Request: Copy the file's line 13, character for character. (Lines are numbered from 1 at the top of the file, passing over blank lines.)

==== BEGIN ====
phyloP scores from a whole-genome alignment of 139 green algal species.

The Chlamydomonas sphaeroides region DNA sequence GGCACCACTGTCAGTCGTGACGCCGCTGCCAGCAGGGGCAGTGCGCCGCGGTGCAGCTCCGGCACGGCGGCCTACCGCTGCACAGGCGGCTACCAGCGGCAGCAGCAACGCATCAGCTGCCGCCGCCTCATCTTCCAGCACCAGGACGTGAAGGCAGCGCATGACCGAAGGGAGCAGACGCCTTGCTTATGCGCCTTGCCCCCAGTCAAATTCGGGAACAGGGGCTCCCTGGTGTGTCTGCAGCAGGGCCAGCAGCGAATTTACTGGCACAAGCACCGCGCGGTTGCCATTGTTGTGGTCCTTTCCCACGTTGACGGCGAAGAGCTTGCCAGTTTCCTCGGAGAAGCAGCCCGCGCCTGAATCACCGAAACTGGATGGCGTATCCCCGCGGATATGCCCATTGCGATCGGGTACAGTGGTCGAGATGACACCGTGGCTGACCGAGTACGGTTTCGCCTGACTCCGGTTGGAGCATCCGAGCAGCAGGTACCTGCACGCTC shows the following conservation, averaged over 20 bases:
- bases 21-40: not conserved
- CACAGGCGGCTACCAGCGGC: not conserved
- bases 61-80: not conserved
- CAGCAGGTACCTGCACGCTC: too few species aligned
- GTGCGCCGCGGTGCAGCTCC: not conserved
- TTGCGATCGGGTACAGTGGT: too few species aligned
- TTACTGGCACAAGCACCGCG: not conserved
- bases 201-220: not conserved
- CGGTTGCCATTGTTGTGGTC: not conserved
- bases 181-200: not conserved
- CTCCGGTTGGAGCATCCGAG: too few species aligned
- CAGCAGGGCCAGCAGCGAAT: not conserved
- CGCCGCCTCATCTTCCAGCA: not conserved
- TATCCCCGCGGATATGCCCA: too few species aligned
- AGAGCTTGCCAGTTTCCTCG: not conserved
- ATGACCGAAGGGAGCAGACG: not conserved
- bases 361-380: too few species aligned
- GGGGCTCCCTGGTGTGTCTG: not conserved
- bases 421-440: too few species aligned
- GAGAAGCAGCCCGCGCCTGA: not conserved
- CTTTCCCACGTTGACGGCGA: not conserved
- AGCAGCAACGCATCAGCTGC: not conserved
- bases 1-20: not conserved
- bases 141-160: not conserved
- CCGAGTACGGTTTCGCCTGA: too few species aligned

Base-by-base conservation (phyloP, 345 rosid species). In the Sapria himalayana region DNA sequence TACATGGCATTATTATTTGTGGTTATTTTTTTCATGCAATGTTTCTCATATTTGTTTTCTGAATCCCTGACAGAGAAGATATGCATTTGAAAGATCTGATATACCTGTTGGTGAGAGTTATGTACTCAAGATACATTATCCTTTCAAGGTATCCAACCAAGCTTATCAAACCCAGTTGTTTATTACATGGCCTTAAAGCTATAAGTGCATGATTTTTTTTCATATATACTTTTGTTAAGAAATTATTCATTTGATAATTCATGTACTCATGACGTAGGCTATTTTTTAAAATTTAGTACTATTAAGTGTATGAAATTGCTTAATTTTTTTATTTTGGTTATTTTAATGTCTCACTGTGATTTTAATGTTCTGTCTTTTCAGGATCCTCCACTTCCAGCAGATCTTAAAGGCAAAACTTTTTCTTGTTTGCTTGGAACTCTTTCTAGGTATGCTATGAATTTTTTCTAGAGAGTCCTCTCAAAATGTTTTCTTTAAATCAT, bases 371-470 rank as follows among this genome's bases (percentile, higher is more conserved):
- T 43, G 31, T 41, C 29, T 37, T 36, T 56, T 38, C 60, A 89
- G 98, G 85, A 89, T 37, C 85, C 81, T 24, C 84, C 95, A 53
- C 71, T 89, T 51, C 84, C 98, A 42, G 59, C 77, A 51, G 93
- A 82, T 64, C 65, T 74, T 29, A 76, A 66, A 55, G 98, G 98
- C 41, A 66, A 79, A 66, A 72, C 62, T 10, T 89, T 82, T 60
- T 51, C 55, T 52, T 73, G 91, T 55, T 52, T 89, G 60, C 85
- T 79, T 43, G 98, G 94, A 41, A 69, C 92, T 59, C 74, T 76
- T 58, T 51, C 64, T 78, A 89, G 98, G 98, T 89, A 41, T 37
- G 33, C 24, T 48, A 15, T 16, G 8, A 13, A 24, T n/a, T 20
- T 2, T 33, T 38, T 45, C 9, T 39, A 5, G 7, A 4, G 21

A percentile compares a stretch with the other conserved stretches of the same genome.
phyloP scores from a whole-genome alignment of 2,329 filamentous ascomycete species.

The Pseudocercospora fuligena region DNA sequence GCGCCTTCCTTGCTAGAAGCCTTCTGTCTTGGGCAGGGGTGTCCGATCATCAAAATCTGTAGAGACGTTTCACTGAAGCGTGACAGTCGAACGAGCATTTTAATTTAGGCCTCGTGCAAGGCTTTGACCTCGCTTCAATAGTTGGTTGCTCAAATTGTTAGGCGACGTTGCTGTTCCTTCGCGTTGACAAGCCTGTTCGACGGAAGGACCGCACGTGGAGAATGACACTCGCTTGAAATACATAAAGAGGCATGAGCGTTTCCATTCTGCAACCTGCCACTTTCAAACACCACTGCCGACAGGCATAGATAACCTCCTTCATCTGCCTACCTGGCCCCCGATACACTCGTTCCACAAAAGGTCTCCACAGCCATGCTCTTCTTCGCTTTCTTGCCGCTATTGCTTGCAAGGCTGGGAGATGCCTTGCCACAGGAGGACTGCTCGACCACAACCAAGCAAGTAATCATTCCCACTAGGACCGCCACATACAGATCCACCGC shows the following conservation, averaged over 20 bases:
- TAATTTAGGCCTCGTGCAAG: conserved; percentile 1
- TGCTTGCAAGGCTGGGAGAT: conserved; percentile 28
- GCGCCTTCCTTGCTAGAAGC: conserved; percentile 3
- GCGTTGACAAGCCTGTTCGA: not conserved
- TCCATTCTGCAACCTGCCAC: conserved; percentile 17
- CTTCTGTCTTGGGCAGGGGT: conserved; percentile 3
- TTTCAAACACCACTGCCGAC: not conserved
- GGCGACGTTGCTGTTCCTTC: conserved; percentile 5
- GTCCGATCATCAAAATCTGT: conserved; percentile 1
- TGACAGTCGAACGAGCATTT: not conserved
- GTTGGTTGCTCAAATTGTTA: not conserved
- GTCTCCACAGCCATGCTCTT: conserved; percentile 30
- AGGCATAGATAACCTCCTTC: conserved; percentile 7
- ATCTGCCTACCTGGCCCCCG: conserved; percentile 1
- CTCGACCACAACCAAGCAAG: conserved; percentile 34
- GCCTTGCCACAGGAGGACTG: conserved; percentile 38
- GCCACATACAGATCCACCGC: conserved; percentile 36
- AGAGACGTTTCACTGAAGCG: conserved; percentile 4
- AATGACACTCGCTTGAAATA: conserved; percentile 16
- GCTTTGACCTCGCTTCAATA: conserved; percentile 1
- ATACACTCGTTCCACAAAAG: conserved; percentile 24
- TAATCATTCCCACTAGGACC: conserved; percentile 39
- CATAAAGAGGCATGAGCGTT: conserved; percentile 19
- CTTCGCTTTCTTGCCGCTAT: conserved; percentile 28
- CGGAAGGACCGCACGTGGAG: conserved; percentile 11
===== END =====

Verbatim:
- CTCCGGTTGGAGCATCCGAG: too few species aligned